California Wildfire Survivor Feels Good About Helping the Survivors of Lahaina Wildfires

It was a productive day — Jonathan Pehrson had spent it consolidating items in a remote storage unit for things that didn’t fit in the ‘fifth wheel’ that he was renting near Lake Hughes in California. It was early evening nearly four years ago, Aug. 12, 2020, and he was driving home when he realized the clouds in the distance filtering the setting sun was actually smoke from a fire that was well on its way to destroying 31,000 acres of forest and leaving him homeless.

“There was a Forestry Service vehicle in my driveway,” he recalled. “They told me I had 15 minutes to get some things and get out of there. Fortunately, I had relatives in the area so there was a place for me to stay, but, when I returned, what remained of my landlord’s home, my neighbors’ and my residence was just ashes.”

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Pehrson spent hours sifting through the ashes, all that was left of his home, looking for anything that could connect him with his former life, hoping he could find medals from his previous service in the Army. All he could find, however, was a custom piece of jewelry he’d had made in Florida.

“Now that I work for the Army Corps of Engineers, I know that ash footprints are toxic but at the time I was just trying to get back a piece of my life,” he said. “When I see people in Maui who have lost almost everything to the wildfire, I have much empathy with them, and can relate to how they feel.”

Pehrson is one of roughly 110 USACE volunteers working on Maui to clean up wildfire debris and clear the way for people to rebuild their lives in the wake of devastating fires that swept the area last August. The Corps of Engineers is part of the federal team responding to disasters under the leadership of the Federal Emergency Management Agency. The Stafford Disaster Relief and Emergency Assistance Act is the statutory authority for most Federal disaster response activities and calls for 15 emergency support functions, including firefighting, temporary housing, public health and medical services.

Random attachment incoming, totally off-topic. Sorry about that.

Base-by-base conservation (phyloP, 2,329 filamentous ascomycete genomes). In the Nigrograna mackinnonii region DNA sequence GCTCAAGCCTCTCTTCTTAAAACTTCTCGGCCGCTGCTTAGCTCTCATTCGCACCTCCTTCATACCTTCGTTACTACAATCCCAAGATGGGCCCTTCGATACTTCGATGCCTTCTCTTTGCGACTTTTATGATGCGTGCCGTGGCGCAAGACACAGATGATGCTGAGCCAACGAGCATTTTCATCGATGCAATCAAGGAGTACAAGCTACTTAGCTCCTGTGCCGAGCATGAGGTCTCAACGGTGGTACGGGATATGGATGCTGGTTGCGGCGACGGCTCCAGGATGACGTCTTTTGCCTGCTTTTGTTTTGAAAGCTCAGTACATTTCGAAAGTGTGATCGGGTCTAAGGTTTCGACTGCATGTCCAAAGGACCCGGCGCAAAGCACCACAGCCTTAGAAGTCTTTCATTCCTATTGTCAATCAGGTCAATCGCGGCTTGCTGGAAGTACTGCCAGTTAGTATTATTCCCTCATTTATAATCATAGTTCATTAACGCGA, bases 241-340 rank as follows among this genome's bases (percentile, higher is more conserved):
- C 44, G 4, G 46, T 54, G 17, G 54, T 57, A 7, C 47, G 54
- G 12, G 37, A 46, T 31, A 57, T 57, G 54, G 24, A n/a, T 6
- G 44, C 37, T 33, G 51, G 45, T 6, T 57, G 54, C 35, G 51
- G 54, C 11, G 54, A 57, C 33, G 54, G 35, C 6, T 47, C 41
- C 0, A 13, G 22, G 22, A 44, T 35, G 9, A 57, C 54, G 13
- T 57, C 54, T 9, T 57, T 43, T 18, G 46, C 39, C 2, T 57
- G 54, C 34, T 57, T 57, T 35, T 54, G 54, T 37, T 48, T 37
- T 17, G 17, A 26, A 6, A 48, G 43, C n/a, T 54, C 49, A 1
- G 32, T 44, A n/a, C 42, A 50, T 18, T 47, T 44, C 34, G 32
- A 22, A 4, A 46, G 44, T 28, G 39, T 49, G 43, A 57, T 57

wildfire debris lahaina
U.S. Army Corps of Engineers contractors conduct vessel debris removal operations near the harbor in Lahaina, Hawai‘i, Jan. 27. USACE PHOTO BY ROBERT DEDEAUX

USACE provides Emergency Support Function 3, Public Works and Engineering, for federally declared disasters. The Maui wildfires displaced nearly 10,000 people, destroyed almost 1,600 homes, much of the Lahaina historic district, and killed more than 100 people.

Pehrson’s job in Lahaina is tracking the thousands of tons of debris removed from wildfire impacted areas that are delivered to the Pioneer Mills Temporary Storage Site and West Maui (Olowalu). Ash and soil debris are sorted and either transported to the temporary landfill for containment in Olowalu, or in the case of uncontaminated concrete and steel, recycled.

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The USACE mission in Maui has been primarily debris removal and restoration of commercial and residential plots of land. To date, more than 159,000 tons of debris has been removed from the impacted areas to a temporary containment area, and another 235,000 tons of concrete and steel are being safely recycled.

USACE is also managing the construction for a 169-unit temporary housing site in Lahaina, Hawaii, on a 34-acre site which will be called Kilohana, meaning Lookout Point. USACE also oversaw the reconstruction of the King Kamehameha III Elementary School, which was dedicated in March 2024.

U.S. Army Corps of Engineers Temporary Power Planning and Response Team personnel and Soldiers with the 249th Engineer Battalion (Prime Power) completed the assessment and installation of two FEMA generators at water wells located in the hills above Lahaina to power the pump facilities and help restore critical infrastructure needs to west Maui. USACE PHOTO BY CHIEF WARRANT OFFICER 2 MAKSYM ZYMIN

Nearly four years after the Lake Hughes Wildfire, Pehrson now works as a civil engineering technician working on navigation and levee projects throughout the Bay area for the San Francisco District. But his real passion is the USACE Emergency Response function. Volunteering for emergency response deployments is his way of helping people who are in need and the bonus for him is feeling of helping others and the camaraderie of USACE emergency responders.

“There’s a whole family of people in USACE who volunteer to support federal responses to emergencies. You often get to see coworkers again from other missions. And there’s much teamwork,” he said. “It reminds me of younger days as a first responder while a Soldier, it’s an honor being part of this team.”

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